Now that farmers’ market season is in full swing we are spoiled by an abundance of fresh produce. Lettuces, summer squashes and radishes cram the stalls of just about every green market. Sold in a variety of rainbow colors, radishes are especially plentiful, and they’re almost always sold with their greens attached. Most Americans, however, routinely ask the vendors to cut off the greens or they discard them at home. It’s unfortunate because these greens are delicious and nutritious. In northeastern China the slightly peppery leaves are used in many different ways, including in stir-fries, salads and steamed buns.
A month ago Sabino from Baltimore submitted a comment on the Red Cooked Pork Redux post. It was a comment like I have never seen before. Not only was it voluminous it was also very insightful. He asked detailed questions on cooking and serving red cooked pork. I’m gratified that my readers are actually making authentic Chinese food and are sharing their experiences along the way. I feel compelled to devote an entire post to address the issues brought up in his comments. So here I am writing my third post on the subject of red cooked pork.
When I lived there during much of the 1970’s, Boston was not known for its culinary prowess. It was way before Todd English or Barbara Lynch appeared on the scene. The plain, or rather bland, New England cooking tradition offered little stimulation for my Asian palate that’s used to a spicy array of flavors. I couldn’t quite adjust to the pure taste of the food. That is until I discovered the fiddlehead fern, a native delicacy. It completely changed my view of the New England cooking approach. It is not about creating flavors for the sake of flavors, but rather to maximize the flavor of what’s already in nature.
Song Jiang (宋江), who is an outlaw during the Song dynasty (宋朝) around eleventh century, is also a heroic character in the classic Chinese novel Water Margin (水滸傳) written around the fourteenth century. In the novel he is exiled to Jiang Zhou (江州) after being convicted for a murder. Along with two bailiffs they board a hired river ferry which, unbeknownst to them, is operated by a pirate. Once they reach the middle of the river the pirate demands that they turn over their possessions and choose “shaved noodles” (板刀麵) or “wonton” (餛飩) for their last meal. Upon further clarification the pirate explains they can either be killed under his machete like dough being shaved into noodles or they can kill themselves by jumping into the river like wonton in a soup. Such is the poetic macabre image of wonton in one of the most beloved literary works of ancient China.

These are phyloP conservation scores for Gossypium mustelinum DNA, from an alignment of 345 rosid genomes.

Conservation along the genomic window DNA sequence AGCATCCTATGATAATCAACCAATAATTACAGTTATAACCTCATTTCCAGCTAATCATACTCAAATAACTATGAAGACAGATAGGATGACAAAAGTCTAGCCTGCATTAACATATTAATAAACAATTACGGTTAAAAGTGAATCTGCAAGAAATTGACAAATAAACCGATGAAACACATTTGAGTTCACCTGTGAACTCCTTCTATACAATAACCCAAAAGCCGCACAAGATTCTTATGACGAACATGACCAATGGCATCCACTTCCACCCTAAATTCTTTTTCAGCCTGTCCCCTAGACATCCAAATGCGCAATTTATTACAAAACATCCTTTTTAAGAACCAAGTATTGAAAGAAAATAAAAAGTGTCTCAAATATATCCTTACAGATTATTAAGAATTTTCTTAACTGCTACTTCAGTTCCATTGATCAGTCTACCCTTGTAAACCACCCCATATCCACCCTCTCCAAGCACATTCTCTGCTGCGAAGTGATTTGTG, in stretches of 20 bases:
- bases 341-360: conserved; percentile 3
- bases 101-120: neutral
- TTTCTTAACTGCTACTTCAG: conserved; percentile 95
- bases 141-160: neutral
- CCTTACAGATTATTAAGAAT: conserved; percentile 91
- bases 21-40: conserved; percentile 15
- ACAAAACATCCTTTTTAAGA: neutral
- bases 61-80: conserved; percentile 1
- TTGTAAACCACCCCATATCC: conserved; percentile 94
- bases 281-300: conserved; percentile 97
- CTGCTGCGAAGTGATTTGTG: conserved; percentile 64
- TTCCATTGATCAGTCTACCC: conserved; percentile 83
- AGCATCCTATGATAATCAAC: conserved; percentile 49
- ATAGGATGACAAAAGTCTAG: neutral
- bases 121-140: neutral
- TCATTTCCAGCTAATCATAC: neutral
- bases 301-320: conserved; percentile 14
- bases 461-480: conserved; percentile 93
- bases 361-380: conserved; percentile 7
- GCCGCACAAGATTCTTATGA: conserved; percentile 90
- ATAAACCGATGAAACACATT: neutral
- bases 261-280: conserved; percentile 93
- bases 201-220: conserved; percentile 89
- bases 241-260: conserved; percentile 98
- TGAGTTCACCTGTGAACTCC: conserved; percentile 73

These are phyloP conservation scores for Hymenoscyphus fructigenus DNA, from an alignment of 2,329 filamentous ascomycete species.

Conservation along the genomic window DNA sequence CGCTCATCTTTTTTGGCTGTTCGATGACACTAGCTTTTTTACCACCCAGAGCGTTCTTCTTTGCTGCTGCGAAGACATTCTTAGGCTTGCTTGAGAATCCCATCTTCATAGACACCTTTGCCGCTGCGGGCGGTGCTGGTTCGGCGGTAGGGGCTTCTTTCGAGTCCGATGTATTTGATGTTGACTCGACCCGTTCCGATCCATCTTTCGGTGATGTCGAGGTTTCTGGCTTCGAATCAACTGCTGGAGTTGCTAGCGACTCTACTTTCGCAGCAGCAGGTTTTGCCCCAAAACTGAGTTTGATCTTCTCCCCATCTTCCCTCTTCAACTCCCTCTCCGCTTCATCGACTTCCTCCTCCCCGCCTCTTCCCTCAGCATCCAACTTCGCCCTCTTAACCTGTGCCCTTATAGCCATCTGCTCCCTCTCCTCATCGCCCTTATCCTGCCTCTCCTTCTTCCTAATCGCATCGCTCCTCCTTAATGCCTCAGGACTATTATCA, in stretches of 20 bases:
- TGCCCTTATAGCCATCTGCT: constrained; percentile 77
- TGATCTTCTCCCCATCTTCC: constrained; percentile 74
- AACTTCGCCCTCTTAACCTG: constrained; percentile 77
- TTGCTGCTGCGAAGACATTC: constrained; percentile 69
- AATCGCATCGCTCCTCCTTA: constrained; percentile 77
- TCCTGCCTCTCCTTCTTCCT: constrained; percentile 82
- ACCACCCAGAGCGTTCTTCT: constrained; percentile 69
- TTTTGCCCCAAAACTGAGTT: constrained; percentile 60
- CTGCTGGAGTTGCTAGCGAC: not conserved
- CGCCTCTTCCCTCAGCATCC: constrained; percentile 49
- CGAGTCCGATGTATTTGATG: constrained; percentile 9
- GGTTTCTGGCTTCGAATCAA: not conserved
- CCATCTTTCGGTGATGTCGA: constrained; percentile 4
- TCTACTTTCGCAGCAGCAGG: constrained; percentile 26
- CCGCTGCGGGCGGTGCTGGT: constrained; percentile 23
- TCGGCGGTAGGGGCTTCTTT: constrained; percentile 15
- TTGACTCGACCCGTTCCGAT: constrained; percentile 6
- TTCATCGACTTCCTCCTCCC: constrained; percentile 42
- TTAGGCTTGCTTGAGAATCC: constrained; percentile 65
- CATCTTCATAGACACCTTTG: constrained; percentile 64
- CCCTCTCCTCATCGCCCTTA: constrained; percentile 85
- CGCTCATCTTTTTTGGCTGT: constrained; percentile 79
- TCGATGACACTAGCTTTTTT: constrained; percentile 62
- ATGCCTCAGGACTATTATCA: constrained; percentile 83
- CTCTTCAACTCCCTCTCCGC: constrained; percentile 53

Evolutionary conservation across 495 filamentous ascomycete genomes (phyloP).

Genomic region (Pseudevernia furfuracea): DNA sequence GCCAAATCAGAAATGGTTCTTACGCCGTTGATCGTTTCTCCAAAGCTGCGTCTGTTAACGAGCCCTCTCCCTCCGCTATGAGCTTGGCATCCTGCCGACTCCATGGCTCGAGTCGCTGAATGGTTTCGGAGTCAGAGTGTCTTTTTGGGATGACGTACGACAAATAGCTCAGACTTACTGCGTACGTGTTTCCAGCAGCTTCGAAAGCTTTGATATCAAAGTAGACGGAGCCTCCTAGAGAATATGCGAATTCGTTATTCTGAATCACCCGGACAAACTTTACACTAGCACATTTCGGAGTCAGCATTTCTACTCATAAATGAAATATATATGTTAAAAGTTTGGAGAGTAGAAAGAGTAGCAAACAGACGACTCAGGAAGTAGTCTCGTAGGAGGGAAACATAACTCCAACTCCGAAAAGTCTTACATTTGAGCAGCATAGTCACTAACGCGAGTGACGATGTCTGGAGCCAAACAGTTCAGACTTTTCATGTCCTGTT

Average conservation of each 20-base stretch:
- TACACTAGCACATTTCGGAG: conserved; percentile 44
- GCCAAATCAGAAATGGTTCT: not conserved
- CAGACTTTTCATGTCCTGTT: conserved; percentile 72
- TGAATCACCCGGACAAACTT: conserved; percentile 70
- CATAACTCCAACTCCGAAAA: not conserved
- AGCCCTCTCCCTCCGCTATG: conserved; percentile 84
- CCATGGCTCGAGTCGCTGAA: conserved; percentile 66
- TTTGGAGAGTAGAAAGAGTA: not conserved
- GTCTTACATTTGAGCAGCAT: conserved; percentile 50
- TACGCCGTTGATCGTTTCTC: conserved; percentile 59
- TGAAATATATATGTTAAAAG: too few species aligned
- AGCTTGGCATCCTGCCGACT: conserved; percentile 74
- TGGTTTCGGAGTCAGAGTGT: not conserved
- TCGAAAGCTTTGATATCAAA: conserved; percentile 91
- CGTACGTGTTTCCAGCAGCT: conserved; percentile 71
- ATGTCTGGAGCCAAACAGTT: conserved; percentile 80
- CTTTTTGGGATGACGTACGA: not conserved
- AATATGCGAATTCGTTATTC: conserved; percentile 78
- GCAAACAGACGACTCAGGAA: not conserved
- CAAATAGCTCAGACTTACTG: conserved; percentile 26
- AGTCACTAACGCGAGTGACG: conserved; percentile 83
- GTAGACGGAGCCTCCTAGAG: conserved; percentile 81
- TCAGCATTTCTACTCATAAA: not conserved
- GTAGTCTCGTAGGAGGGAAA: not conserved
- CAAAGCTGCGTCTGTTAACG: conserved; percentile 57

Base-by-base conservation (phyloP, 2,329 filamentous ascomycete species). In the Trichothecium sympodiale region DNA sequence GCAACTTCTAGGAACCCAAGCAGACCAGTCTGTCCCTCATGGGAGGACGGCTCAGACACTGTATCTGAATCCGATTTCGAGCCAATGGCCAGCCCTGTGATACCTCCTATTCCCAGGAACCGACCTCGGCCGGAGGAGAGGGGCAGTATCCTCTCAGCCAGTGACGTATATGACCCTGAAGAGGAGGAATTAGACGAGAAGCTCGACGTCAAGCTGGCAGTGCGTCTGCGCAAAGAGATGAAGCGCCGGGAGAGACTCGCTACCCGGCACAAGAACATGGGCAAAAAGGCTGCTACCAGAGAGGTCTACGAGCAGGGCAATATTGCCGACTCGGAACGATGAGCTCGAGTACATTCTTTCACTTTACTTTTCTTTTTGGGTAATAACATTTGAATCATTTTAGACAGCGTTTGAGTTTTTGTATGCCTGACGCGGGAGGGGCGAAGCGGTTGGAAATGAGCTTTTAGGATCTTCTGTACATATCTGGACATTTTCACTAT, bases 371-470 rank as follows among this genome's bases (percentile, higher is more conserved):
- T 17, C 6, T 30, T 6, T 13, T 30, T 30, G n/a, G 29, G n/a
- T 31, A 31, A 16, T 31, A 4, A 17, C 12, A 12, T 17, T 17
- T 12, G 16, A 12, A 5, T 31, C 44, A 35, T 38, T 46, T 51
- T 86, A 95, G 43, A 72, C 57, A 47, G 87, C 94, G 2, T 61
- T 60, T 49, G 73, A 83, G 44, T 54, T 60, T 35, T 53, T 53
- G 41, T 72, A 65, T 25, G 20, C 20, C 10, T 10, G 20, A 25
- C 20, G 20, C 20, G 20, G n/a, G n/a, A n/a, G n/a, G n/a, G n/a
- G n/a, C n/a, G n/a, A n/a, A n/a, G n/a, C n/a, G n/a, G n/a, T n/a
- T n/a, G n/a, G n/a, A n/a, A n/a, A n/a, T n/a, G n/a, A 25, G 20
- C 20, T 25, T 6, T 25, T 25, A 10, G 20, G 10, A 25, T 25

For the first century after the introduction of Chinese food to America by the first immigrants to California in the 1850’s, Cantonese cuisine reigned supreme. It was the most commonly served food in Chinese restaurants. “Mandarin” cooking, which became the jargon for anything non-Cantonese, appeared in the late 1960’s. Still most menus were made up of familiar soy sauce-based non-spicy items. Then in the mid 1960s Shun Lee Dynasty opened in the east side of Manhattan and started serving Sichuan influenced dishes. In 1969, after receiving four stars from Craig Claiborne of The New York Times, the public thronged to the restaurant to sample this new spicy cooking of China.
Also posted in Vegetarian